The Food and Drug Administration has approved a new implantable device to help doctors monitor patients with severe heart failure as they go about their day.
Nine scientists won awards Thursday for theories about the first moments of the universe, discoveries about the brain and techniques to let researchers see ever-tinier things.
Doctors in Italy have designed a miniature dialysis machine for babies, used for the first time last year to save a newborn girl, according to a new report.
Medtronic has agreed to pay more than $1 billion to settle long-standing patent litigation with fellow medical device maker Edwards Lifesciences over replacement heart valves.
Britain is offering almost $17 million to whoever can solve one of humanity's biggest scientific challenges — once the public has decided what it is.
Germany's Bayer AG says it's selling its interventional division to the Boston Scientific Corporation for $415 million so that it can focus on growth in other areas.
Suman traveled to New York to tape the show's regular segment called "Fallonventions," which showcases the achievements of young inventors. He used his Steth IO, which turns a smartphone into a stethoscope, to listen to Fallon's heart.
Medical device maker Boston Scientific said Thursday the U.S. government wants documents related to its Cognis and Teligen heart devices.
Scientists implanted thin sheets of scaffolding-like material from pigs into a few young men with disabling leg injuries — and say the experimental treatment coaxed the men's own stem cells to regrow new muscle.
Drug and medical device maker says it will pay $830 million to resolve roughly 20,000 personal lawsuits from patients who say they were injured by the company's vaginal mesh implants.
Makers of trouble-prone implants used to surgically repair women's pelvic problems would be subject to stricter safety requirements under a federal proposal issued Tuesday.
The artificial implant in Pontz's left eye is part of a system developed by Second Sight that includes a small video camera and transmitter housed in a pair of glasses.
Questions of affordability, eligibility, immigrant access and the response from employers and state legislatures — obstacles that existed before the Affordable Care Act took effect — mean considerable work remains to make a larger dent in the uninsured population.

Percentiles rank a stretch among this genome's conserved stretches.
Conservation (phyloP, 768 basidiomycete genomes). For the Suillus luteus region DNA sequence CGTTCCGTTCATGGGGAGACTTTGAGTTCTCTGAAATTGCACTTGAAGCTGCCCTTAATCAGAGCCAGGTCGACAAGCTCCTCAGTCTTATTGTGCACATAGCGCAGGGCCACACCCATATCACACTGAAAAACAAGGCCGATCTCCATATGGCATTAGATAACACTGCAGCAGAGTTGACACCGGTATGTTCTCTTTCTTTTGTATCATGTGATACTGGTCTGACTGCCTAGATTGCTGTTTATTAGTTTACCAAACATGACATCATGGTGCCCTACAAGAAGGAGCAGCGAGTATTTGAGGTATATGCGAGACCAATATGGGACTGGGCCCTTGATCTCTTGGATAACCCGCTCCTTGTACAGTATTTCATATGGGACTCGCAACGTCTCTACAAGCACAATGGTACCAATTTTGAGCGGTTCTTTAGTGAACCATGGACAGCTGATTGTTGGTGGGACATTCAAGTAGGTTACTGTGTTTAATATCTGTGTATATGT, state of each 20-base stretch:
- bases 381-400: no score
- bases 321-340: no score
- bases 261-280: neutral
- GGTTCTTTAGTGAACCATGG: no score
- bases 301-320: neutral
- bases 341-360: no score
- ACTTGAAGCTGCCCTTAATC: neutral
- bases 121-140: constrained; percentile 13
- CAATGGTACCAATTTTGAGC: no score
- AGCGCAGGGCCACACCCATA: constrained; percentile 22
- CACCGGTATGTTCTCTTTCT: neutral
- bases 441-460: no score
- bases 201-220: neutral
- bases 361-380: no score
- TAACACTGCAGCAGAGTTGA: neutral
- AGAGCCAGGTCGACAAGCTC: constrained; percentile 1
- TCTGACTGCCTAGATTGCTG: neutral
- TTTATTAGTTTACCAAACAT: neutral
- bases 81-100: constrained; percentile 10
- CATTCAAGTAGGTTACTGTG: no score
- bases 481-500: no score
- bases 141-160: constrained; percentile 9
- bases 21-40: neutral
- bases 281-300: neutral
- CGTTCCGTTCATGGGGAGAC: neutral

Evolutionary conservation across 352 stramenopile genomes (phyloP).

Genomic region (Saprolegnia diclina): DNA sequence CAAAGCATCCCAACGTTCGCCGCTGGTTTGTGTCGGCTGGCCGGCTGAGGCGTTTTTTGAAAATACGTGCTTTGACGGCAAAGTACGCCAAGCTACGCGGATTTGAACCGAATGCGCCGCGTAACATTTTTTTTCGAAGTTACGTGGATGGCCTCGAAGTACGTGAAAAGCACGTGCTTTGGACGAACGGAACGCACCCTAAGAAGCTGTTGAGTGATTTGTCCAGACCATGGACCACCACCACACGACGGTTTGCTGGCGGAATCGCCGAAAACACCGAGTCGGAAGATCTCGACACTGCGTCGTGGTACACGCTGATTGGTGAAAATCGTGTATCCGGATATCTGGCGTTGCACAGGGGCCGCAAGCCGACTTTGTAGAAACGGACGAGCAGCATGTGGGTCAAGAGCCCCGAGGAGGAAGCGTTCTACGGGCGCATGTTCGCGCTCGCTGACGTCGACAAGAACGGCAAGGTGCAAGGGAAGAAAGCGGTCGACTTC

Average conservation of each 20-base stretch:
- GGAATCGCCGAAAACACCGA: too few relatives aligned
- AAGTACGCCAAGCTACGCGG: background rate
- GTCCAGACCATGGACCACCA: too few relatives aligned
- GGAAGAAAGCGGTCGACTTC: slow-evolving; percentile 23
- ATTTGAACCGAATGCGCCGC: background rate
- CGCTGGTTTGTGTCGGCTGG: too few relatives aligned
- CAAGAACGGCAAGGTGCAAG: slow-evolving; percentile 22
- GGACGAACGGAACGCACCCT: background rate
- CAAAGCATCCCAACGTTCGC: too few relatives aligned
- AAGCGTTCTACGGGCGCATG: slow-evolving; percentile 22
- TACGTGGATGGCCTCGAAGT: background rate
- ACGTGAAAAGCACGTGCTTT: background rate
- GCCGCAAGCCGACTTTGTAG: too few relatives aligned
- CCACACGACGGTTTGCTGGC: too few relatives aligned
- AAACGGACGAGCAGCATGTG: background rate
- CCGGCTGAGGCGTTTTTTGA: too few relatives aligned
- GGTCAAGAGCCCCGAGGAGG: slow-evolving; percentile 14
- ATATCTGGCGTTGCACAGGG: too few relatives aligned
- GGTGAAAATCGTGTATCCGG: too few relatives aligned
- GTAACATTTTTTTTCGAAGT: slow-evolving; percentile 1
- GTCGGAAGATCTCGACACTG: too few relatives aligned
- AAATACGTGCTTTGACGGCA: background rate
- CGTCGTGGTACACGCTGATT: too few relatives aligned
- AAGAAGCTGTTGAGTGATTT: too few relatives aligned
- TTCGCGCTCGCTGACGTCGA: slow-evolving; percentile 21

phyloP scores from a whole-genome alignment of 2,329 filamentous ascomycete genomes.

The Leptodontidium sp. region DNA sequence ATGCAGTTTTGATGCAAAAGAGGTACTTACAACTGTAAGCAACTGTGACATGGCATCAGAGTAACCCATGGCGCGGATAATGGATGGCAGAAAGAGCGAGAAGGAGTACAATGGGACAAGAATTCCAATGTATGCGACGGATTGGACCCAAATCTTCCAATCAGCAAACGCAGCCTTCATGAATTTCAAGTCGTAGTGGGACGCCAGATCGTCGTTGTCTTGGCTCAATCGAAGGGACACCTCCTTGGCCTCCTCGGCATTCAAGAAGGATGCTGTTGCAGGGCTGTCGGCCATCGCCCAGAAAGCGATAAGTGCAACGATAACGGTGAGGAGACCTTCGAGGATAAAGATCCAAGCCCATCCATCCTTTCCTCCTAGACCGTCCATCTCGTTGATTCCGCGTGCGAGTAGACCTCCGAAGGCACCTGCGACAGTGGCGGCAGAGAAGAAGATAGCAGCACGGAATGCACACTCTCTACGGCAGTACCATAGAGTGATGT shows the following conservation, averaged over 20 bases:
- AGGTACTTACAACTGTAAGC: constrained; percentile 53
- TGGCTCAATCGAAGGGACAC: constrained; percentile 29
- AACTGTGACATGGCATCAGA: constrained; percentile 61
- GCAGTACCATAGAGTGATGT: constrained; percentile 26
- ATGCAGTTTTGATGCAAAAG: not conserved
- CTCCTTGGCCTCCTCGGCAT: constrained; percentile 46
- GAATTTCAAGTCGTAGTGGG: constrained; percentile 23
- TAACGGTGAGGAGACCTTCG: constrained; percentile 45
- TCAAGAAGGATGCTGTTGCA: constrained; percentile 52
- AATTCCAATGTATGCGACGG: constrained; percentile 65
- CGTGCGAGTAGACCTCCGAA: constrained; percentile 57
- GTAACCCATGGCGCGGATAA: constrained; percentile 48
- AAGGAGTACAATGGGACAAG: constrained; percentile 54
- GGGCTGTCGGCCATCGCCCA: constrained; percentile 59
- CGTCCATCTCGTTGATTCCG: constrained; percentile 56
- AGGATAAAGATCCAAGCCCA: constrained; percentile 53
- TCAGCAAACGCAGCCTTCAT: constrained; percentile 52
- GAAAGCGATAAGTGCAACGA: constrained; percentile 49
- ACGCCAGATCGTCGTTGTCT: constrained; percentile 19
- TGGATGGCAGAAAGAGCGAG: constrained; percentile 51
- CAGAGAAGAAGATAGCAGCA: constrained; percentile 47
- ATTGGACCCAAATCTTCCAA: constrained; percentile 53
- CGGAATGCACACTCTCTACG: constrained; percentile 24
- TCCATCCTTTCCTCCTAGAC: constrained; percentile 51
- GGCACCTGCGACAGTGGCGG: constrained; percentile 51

It is an ambitious project to first, make a heart and then get it to work in a patient, and it could be years — perhaps decades — before a 3-D printed heart would ever be put in a person.
When the implanted device is activated, the men can wiggle their toes, lift their legs and stand briefly. But they aren't able to walk and still use wheelchairs to get around.
While only a handful of patients have received the British lab-made organs so far, researchers hope they will soon be able to transplant more types of body parts into patients, including what would be the world's first nose made partly from stem cells.
The nation's disease detectives are beginning a program to try to outsmart outbreaks by routinely decoding the DNA of potentially deadly bacteria and viruses.
Scientists have created a detailed, three-dimensional wiring diagram of the mouse brain. That should help researchers seek clues about how the human brain works in health and disease.
Johnson & Johnson has accepted an offer of about $4 billion from the private equity firm The Carlyle Group to buy its Ortho-Clinical Diagnostics business.
Survival rates were better one year later for people who had a new valve placed through a tube into an artery instead.
Lawyers and advocates for women alleging Johnson & Johnson products injured them urged the U.S. Justice Department on Wednesday to investigate their claims the health care giant deliberately destroyed many documents critical to their lawsuits.
Dr. Glenn Green and Scott Hollister came up with the solution to save a young boy's life: use 3D printing to build small splints that would help keep his trachea open until it was strong enough to do so itself.
IBM and its Watson cloud computing system are partnering with the New York Genome Center to help it sequence DNA for the treatment of brain cancer.
Renal services provider Fresenius Medical Care has announced it will locate its East Coast manufacturing facility in Knoxville, creating 665 jobs in the coming years.